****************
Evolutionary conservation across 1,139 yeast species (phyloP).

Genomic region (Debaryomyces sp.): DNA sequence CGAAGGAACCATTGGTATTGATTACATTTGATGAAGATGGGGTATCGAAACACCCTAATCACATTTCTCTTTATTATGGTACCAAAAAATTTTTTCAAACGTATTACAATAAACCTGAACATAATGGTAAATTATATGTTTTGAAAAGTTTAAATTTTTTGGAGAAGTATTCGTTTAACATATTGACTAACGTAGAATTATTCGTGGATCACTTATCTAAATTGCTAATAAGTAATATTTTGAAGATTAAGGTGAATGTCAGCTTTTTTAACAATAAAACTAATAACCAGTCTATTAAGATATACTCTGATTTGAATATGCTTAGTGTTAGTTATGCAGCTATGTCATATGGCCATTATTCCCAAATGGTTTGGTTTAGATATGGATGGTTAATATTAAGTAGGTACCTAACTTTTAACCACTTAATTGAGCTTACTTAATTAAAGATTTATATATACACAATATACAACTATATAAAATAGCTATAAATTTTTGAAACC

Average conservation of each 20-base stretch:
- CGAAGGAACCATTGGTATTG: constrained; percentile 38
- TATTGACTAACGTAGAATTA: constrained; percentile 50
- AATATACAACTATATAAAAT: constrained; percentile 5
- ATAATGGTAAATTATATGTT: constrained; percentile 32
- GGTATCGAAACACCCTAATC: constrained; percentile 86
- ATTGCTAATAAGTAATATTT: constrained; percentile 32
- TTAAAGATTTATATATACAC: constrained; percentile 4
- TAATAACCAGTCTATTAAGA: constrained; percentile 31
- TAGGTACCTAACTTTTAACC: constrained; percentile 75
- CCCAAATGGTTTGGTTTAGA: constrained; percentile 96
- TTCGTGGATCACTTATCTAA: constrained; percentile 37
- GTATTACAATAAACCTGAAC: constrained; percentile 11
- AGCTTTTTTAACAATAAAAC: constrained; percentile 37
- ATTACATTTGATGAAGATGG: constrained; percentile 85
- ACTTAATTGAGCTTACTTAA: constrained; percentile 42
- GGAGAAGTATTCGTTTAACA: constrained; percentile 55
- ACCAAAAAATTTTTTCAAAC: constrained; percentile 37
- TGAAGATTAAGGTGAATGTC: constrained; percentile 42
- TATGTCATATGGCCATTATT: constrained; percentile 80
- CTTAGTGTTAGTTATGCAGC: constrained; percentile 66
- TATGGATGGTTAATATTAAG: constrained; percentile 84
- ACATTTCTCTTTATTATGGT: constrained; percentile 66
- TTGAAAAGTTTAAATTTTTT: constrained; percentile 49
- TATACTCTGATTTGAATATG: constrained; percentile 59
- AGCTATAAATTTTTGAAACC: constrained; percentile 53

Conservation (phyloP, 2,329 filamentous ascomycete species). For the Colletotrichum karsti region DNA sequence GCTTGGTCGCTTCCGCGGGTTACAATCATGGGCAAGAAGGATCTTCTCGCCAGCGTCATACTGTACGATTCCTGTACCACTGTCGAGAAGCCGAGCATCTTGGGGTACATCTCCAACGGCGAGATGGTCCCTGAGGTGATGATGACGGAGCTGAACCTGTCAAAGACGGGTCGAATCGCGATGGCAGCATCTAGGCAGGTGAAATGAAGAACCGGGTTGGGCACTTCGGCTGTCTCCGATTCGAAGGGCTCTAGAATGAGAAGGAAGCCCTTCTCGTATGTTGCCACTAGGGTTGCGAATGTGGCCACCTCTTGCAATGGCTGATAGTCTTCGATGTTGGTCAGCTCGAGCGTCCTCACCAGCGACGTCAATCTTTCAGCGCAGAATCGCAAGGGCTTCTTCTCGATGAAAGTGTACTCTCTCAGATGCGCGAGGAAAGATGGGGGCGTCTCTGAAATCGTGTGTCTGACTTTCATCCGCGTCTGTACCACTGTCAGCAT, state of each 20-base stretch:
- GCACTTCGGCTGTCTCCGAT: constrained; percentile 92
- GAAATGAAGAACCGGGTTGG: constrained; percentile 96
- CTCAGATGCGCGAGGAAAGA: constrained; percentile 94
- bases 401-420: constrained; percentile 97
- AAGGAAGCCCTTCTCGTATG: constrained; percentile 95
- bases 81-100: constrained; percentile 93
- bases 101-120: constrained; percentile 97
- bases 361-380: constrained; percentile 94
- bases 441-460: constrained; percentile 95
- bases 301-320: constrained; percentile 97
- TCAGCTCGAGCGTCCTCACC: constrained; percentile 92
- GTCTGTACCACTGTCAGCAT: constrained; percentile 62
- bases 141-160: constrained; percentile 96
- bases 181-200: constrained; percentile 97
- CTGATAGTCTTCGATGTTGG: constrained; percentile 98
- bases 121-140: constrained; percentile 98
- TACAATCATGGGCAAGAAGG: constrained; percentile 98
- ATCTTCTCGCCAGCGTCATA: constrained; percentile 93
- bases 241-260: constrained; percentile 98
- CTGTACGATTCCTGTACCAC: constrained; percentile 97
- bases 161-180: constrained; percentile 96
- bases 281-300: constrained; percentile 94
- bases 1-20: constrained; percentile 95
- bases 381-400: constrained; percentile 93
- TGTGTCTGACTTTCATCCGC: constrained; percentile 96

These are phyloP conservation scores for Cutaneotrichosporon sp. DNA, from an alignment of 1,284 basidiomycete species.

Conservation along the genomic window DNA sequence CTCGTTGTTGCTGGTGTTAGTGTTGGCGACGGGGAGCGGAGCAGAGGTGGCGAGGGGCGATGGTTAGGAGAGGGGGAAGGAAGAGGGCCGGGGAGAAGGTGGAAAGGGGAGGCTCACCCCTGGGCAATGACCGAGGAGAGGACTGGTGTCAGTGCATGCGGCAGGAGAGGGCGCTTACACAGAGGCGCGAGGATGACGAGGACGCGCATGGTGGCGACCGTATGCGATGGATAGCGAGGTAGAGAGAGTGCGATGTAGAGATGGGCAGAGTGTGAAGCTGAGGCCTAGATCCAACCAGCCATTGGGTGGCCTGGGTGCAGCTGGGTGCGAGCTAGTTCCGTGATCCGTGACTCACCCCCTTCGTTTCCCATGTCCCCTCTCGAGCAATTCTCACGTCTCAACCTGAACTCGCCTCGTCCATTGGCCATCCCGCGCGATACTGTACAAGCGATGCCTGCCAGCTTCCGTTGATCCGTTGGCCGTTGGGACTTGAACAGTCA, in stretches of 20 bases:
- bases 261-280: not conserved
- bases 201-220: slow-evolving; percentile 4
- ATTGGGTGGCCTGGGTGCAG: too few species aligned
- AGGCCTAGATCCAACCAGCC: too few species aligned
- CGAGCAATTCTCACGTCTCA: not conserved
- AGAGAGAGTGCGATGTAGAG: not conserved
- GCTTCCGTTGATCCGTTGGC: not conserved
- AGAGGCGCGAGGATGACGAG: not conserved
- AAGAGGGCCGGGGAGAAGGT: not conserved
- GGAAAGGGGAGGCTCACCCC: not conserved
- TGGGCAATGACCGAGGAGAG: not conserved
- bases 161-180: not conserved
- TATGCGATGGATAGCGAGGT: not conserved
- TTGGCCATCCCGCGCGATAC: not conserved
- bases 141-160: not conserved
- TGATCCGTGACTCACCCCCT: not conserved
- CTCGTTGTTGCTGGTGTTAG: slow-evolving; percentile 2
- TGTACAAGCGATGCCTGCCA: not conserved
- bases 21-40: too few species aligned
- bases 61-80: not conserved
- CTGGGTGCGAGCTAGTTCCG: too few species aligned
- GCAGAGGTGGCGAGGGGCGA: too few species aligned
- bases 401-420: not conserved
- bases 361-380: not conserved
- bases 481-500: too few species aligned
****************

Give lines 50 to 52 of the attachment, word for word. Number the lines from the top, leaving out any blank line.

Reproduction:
- bases 161-180: constrained; percentile 96
- bases 281-300: constrained; percentile 94
- bases 1-20: constrained; percentile 95